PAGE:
Since starting The Sigma Imperative, I’ve wanted to write about 2,500 words a day. Why? Well, I have other things to write—to be quite honest—and they are like little voices inside of my head, constantly repeating, “Are you finished yet?”
When I’m on, I’m on, and 2,500 is a breeze, but with this third book I’m having a lot of breaks, some voluntary but most involuntary. Just last week hurricane Irma came through and wrecked the West Indies like a bull in a China shop. It isn’t even funny, the destruction it wrought, and we were pretty sure that we would get some of it here in Florida.
Luckily for us however, the damage was minimal, and we made it out with everything intact. I wrote during the whole thing, tap-tap-tapping away while the family “hunkered down” and was able to get right back on schedule with this book. Right now The Sigma Imperative is just about 70% complete. I still don’t know how it will end, and I’m unsure if the length will be longer or shorter than the former two, but I am in a good place, where the words will just flow.
So, to celebrate my writing so much, I went ahead and ordered the cover from Kerry Hynds at Aero Gallerie. Here’s the end result … what do you think? Personally I love it because it captures the dystopian reality of the story.
I normally order my covers when I’m at a point in my writing when I know the words will just fall out of my head. Sometimes that’s at the start (as in the case with Re-wired), but sometimes its weeks after completion as was the case with The Judas Cypher.
Note to Authors About Ordering Covers:
The worst performing book covers that I have had to date were the ones where I gave the artist/designer literal instruction. I’ve found that it’s best to ask for two simple things:
- A cover that is similar to the books in the genre (provide examples of your favorite ones.)
- Preferences and dislikes, especially colors.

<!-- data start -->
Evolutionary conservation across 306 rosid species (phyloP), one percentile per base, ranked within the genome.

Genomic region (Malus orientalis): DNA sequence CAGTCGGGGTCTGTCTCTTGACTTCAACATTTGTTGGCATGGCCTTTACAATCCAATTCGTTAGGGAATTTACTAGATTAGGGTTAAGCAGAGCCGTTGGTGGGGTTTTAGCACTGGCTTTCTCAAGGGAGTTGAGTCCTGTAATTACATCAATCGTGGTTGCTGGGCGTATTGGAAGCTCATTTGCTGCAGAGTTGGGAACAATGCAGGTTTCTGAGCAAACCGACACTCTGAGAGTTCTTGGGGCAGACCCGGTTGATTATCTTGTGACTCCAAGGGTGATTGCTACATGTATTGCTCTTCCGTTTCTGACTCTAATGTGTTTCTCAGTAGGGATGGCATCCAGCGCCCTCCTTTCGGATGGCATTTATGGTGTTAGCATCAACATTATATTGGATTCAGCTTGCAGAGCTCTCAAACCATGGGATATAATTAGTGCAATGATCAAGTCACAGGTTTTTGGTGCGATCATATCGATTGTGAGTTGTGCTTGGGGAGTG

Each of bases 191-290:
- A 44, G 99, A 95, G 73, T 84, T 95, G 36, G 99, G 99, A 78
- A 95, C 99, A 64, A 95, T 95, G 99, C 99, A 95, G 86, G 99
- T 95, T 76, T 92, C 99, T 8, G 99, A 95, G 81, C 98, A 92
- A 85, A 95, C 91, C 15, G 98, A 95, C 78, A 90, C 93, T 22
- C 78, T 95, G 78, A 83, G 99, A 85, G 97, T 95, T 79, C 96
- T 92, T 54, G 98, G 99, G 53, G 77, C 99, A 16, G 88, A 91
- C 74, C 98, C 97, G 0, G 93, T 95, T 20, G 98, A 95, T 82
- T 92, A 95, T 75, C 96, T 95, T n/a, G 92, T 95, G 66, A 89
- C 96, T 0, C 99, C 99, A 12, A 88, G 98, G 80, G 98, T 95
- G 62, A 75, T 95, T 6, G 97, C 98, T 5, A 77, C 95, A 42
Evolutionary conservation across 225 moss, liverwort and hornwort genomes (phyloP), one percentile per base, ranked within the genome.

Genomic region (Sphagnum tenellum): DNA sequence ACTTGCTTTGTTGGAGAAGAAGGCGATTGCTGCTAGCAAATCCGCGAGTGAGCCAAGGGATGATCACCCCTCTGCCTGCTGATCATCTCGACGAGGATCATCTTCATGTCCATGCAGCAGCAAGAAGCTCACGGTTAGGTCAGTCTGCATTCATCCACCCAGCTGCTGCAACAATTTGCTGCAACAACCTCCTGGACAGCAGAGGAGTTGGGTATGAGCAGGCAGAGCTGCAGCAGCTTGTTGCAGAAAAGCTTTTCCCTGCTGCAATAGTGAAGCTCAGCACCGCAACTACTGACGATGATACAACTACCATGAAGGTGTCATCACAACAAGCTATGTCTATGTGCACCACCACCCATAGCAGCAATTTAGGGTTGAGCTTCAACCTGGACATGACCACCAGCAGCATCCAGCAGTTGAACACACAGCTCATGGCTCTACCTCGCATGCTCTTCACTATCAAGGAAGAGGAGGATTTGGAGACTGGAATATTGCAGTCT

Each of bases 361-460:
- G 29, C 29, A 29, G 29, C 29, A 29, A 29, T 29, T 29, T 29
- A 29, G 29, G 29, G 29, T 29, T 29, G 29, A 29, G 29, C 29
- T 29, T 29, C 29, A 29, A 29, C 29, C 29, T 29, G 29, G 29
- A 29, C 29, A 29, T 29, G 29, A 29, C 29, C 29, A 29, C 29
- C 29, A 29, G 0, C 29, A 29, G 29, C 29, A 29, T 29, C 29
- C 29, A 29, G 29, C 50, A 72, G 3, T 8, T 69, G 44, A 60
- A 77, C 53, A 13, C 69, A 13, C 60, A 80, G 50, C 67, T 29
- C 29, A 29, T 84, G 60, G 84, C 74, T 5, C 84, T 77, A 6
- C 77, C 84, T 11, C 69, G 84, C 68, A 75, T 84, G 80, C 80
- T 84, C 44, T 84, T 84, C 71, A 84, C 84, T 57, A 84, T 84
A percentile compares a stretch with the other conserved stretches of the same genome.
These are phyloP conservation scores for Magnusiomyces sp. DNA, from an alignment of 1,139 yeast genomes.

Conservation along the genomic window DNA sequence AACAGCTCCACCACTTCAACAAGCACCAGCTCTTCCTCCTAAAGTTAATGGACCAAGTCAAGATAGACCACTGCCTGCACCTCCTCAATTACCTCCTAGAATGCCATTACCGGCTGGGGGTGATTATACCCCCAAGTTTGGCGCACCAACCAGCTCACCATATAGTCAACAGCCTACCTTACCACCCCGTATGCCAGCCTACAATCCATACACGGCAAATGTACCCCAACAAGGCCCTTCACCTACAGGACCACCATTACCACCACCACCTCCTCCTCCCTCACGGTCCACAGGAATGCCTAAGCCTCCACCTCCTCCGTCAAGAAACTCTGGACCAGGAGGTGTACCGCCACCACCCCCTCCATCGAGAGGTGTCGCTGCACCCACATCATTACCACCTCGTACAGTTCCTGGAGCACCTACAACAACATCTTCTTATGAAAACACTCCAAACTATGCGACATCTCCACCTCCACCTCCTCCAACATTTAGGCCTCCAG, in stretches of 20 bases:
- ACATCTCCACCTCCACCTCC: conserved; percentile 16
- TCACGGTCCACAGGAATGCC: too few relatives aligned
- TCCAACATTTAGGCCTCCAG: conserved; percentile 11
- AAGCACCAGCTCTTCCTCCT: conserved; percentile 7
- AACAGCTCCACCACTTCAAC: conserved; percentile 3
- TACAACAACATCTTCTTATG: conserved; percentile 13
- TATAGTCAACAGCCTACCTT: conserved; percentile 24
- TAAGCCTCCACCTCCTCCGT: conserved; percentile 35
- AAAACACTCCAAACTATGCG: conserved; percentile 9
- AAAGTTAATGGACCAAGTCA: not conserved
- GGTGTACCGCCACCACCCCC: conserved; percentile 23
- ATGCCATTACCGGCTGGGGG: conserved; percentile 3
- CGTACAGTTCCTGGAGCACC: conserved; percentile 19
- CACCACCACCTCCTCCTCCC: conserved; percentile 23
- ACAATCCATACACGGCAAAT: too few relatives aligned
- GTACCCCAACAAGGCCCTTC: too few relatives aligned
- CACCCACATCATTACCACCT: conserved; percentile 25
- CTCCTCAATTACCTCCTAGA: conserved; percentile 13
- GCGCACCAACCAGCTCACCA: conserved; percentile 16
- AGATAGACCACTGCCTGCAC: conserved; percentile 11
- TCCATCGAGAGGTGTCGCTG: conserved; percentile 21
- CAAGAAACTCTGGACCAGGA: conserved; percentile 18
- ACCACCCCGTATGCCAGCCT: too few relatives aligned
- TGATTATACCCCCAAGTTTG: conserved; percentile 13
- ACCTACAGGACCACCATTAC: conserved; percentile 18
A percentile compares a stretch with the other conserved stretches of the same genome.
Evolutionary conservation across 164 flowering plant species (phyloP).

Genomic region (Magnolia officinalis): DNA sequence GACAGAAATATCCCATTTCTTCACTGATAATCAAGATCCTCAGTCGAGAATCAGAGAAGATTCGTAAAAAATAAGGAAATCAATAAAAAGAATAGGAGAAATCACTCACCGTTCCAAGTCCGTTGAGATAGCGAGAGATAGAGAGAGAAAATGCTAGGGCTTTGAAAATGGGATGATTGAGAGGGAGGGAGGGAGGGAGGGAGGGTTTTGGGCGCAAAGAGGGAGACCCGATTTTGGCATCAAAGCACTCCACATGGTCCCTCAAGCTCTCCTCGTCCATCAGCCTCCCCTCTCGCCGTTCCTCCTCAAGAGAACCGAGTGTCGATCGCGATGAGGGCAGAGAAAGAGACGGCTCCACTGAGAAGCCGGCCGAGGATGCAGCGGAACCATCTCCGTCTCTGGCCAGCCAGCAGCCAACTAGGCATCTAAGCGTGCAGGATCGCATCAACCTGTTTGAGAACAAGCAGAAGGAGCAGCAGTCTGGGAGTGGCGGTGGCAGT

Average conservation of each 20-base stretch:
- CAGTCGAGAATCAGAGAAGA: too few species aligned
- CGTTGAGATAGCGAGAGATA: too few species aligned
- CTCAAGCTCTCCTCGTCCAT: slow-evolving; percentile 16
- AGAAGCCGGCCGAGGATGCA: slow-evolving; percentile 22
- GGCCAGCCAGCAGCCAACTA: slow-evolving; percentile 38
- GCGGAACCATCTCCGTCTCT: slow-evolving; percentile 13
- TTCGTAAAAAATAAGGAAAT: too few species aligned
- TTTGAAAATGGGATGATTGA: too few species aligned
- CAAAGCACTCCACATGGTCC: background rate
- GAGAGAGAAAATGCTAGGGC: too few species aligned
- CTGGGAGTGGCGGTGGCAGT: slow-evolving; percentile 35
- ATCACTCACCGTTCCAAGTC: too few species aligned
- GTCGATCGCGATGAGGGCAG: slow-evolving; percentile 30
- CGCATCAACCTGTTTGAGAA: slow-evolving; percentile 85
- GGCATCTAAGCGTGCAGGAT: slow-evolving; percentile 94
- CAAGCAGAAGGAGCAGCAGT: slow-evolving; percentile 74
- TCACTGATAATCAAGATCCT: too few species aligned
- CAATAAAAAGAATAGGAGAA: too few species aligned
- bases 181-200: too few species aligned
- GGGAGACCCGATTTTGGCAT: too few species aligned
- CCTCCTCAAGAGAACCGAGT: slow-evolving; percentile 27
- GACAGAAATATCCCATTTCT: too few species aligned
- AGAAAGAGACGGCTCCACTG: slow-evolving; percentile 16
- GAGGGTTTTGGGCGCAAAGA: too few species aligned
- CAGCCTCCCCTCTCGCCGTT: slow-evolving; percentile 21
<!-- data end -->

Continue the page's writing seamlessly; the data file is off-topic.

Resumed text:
The one thing you want from your designer is creativity, and if you get in the way with micro management, you’re going to waste money on a cover. The books that I get kudos on don’t have covers based on my detailed explanation. They are what the designer came up with, based on me letting them spread their wings.
As a former graphic designer (I say former because I did it for a living, though I’m not too shabby now as a hobbyist), I can tell you that this is the best way. It is also why you don’t see me doing my own covers, which would be hours on end of nitpicking to perfection (I did the Knights and Demons individual covers and also Doom Squad, because they’re free).
The Sigma Imperative – What’s it about?
The Sigma Imperative is another thriller that has the onion effect as you get into it. We start with a small case, a kidnapping of a synth woman, and then as we get into it, more things start to pop up to complicate Dhata’s life. There’s a new group of bad guys, and they may be A.I. (scary right?) and Dhata will be in a position where it’s not so easy for him to act.
There is also a bit more romance between Dhata and Lur, but not so much as to annoy you in anyway. We also get to see a bit of vulnerability in the old skiptracer, as things fall apart while he’s investigating the kidnapping. There’s some familiar faces, like Hiro and Ariana, and new ones—where it’s necessary—some colorful, and some scary.
Locations are still Tampa and Cuba, but there’s a whole lot of Japan, and not just Tokyo. If you’ve read The Judas Cypher, and The Unsung Frame, you will not be disappointed in this third installment.
I’m shooting for November … that’s a hot month for book sales, and I’m hoping more people will be willing to give Dhata a chance. I love this series, and I am crazy about the world I’ve developed in Neo Tampa Bay, so I look forward to finishing it and sharing it with you.